Friday, 24 September 2021

Five on Friday Roundup


Thanks for visiting.

It's been a busy week when it should have been a relaxing one!  We had hoped to have another short break while the weather is settled but have had to delay it for a while as, finally after many months of waiting, Mr CK has heard from the hospital and will be off for some routine surgery next week.  He's looking forward to it!  With Covid still around, he's had to have a phone interview, followed by a trip to the hospital for blood tests and an ECG, 3 days later back for a covid test and then back again in another 2 days, if he's passed, the procedure.  Fingers crossed all goes well.

In the meantime, here's my five for this week.

1.  Around the shops

Lidl's had a lovely display of cacti in a basket outside the shop

It was good to see a few new shops arriving in Bracknell after some of the large chain stores closed, not open yet but on their way!  Of course I couldn't resist a coffee and chocolate brownie at Fenwicks, it's just too close to the library to miss!

2. Farm Produce 

There's so much to choose from, even strawberries which by now have usually been fully picked.  I love the sweetcorn, so fresh and sweet, they definately have the right name.  I couldn't resist a sprout 'walking stick' this time.

3. Home Grown Potatoes

The last 2 compost bags of our home grown potatoes have been emptied, weighing 660 g and 1,120 g. Yum!

4.  Having to go to a different but linked library as ours is still closed, has opened up the possibility of a few alternative choices and I've taken the opportunity of reading a few of Louise Penny's older books.  Although they are stand alone books that you can just launch into at any stage and enjoy them, I like the characters, so it's  nice to fill in the gaps.  I'm looking forward to the latest arriving at the library. 

5.  The garden still has some colour to enjoy.

Have a great weekend.

Take care.


Wednesday, 22 September 2021

Autumnal Vibes


Thanks for popping in.

Autumnal shades are definitely taking over in the garden these days but the odd bright day has at least started ripening the few tomatoes we have managed to grow this year after such a disastrous start.  No doubt there will only be a couple of pesto toasts this year.

Out and about locally, there's still plenty to enjoy.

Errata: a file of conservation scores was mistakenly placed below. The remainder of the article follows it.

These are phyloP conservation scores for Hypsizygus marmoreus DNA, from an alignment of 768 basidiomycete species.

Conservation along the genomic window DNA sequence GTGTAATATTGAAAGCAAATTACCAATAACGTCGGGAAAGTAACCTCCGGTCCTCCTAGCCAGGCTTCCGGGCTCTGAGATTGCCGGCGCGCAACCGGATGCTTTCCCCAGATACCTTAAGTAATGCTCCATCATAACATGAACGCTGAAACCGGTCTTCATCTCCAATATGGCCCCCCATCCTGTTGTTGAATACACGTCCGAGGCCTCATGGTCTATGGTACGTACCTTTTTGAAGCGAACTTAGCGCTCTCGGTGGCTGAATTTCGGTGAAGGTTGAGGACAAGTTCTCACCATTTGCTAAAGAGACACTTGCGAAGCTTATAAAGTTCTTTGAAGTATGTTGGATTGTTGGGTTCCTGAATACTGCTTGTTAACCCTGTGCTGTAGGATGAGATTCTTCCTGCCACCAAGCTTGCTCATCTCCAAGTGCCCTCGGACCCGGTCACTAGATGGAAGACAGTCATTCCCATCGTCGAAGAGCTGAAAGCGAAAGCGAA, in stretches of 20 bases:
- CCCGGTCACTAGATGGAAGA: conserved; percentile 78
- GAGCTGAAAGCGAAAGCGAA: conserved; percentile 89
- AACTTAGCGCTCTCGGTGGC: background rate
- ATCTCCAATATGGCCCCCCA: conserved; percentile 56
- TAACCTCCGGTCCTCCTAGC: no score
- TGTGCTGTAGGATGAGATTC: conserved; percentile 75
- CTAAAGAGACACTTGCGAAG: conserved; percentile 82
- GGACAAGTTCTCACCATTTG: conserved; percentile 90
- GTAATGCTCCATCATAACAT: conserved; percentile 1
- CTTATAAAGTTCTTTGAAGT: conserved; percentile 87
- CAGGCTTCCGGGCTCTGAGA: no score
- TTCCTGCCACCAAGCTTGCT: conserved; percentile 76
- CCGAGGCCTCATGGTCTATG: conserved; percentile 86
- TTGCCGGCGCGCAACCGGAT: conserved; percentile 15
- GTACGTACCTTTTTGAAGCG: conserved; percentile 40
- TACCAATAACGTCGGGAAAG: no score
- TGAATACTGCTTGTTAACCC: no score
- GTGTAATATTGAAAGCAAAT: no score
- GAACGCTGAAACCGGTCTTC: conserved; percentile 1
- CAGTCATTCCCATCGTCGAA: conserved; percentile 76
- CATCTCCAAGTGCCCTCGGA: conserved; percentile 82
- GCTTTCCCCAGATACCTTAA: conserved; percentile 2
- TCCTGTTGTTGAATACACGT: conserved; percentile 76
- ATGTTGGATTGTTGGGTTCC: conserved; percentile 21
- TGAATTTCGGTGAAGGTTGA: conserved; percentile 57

A few weeks ago I showed you a plant climbing up a lamp post, right up to the very top. You can imagine my delight when walking past just the other day, to see hops cascading down!  Aren't they just the most beautiful things!  I wonder how it got there as I haven't seen any others around that area.  They used to be all through the hedgerows when I was a little girl.

A runner sprints out of sight in the late afternoon sunshine.

The sky has been full of great displays, from a map of the UK  (or is it a poodle?) . . .

. . . to fascinating patterns.

Even the man in the moon shone through.

It won't be long until the leaves change colour, always a great time of year.


Monday, 20 September 2021

Woolly News


Thanks for calling in.

With the hot sun brightly shining this Saturday, I had time to photograph my two latest blankets on the lawn!  The colours look so cheerful.  I've shown you the top one before but the one below is hot off the needles!  

Having been given a great big bag of wool, it's been fun to let the colours do the talking and arrange themselves into these geometric shapes.  I've knitted long strips this time, which have been joined together and then given a jazzy border using up the different coloured scraps of yarn.  Both blankets have a grey crocheted border to round them off.

There are still several balls of wool left in the bag, probably enough to make a smaller blanket.

In other woolly news, the squares I sent off to Dumfries House have now joined thousands of others from all over the world to be turned into a display draped over Adam Bridge on the estate.  They will be turned into smaller blankets eventually but the project was devised by Prince Charles to highlight the beneficial mental health aspects of knitting, sustainability of natural yarns and the possibility of turning a craft based hobby into a viable job opportunity. 

If you'd like to read more about it and the Royal visit to see them, here's a link.


Friday, 10 September 2021

Five for Friday in September


Thanks for calling in.

To finish off yet another week, my five are a snapshot of September life, in the garden and walking in the wilds of the Thames Valley!  We've had a variety of weather, from boiling hot 30°, very grey, to cold and even drizzly but plenty of opportunity has been taken to trim back the foliage that has encroached on the garden paths, shred everything for the compost heap and just generally have a good tidy up.

Walks have been a necessity whatever the weather.  There's always something to see, some places have loads of wildflowers others look a bit overgrown and ready for a cut.

Trips to the Farm have got better and better with all the tip top quality vegetables and fruit ripening.  The huge bags of potatoes for keeping are ready now, we love the Desiree variety they grow.  I can never find them in supermarkets any more if I run out, their varieties just don't produce good roast potatoes.